DICT bill in limbo or dead?

Philippine Congress passes Department of ICT (DICT) bill earlier this year, but political interference may be behind delay in ratification and implementation.
Written by Melvin G. Calimag, Contributor

Over the last few years, I've lost count of the number of stories that I’ve written about the proposed Department of Information and Communications Technology (DICT). If I recall it right, it's been over a decade since the first bill proposing for its establishment was filed in Congress.

Finally, a breakthrough came when Congress surprisingly passed the DICT bill early this year. It was able to do this despite simultaneously holding the highly-publicized impeachment trial of former Supreme Court chief justice Renato Corona.

As expected, the whole IT industry rejoiced at this milestone. Here, finally, was a piece of legislation that would bring stability and direction to the country's main industry. But, while the country's IT denizens was celebrating the landmark event, a few people at Malacanang--including President Benigno "Noynoy" Aquino III--was fretting.

It's an open secret that Aquino, along with his top lieutenants Manuel "Mar" Roxas II, who is the transportation and communications secretary, and Paquito "Jojo" Ochoa, the executive secretary, are not supportive of the establishment of DICT.

Congress took its cue from the palace and, at the last minute, scuttled the bicameral conference committee that was supposed to reconcile the two versions of the DICT approved by the two chambers of the legislature.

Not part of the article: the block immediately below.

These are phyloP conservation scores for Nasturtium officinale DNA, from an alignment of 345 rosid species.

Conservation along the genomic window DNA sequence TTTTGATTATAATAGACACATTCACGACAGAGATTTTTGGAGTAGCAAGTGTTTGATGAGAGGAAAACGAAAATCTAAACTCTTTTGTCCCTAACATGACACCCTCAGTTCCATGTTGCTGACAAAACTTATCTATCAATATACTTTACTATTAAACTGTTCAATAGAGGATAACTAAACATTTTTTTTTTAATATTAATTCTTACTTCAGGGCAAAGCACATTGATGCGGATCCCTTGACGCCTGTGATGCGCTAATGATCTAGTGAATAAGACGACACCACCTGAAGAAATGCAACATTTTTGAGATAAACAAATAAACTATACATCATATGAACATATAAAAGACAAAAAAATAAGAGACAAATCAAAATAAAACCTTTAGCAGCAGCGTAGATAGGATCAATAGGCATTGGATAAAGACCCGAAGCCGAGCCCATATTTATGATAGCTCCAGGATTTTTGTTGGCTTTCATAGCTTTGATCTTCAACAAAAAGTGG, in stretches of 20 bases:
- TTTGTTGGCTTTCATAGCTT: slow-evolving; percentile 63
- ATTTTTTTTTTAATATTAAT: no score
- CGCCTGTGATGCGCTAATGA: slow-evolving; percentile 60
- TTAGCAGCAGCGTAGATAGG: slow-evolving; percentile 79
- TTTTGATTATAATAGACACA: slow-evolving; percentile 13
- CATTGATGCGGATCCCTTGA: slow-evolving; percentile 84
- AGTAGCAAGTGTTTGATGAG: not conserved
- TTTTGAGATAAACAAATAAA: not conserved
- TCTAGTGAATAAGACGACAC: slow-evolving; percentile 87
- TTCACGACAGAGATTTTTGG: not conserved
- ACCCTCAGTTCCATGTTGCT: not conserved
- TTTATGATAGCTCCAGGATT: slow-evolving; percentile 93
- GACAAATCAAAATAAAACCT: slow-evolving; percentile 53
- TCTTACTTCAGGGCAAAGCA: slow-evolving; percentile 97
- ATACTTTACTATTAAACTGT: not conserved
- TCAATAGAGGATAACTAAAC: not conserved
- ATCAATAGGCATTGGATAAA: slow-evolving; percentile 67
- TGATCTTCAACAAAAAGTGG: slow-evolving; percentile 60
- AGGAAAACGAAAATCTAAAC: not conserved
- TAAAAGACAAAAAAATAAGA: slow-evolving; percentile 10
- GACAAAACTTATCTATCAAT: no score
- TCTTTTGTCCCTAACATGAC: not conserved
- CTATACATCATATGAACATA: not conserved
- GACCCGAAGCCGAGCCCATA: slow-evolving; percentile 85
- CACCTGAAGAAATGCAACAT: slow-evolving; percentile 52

To compensate for the omission and perhaps to mollify the tech industry, Congress worked to pass the cybercrime bill. It then quickly formed a bicameral panel to approve the final version of the proposed law, together with the data privacy bill which it also ratified earlier.

In short, the DICT bill was left out in favor of the cybercrime bill even though the former was passed earlier. This is not to say that cybercrime is less important than the DICT, but it's clear there are some behind-the-scenes maneuverings going on.

Our IT press group, Cyberpress, recently had a roundtable discussion with the chairperson of the House ICT committee, Sigfrido Tinga, who was also convinced that the DICT bill may have a hard time becoming a law without the blessing from the Malacanang Palace.

I hate to be a prophet of doom, but I have this feeling that as long the Aquino administration is in power, we'll never get to see a department dedicated to the ICT sector. Sadly, this bill is as good as dead.

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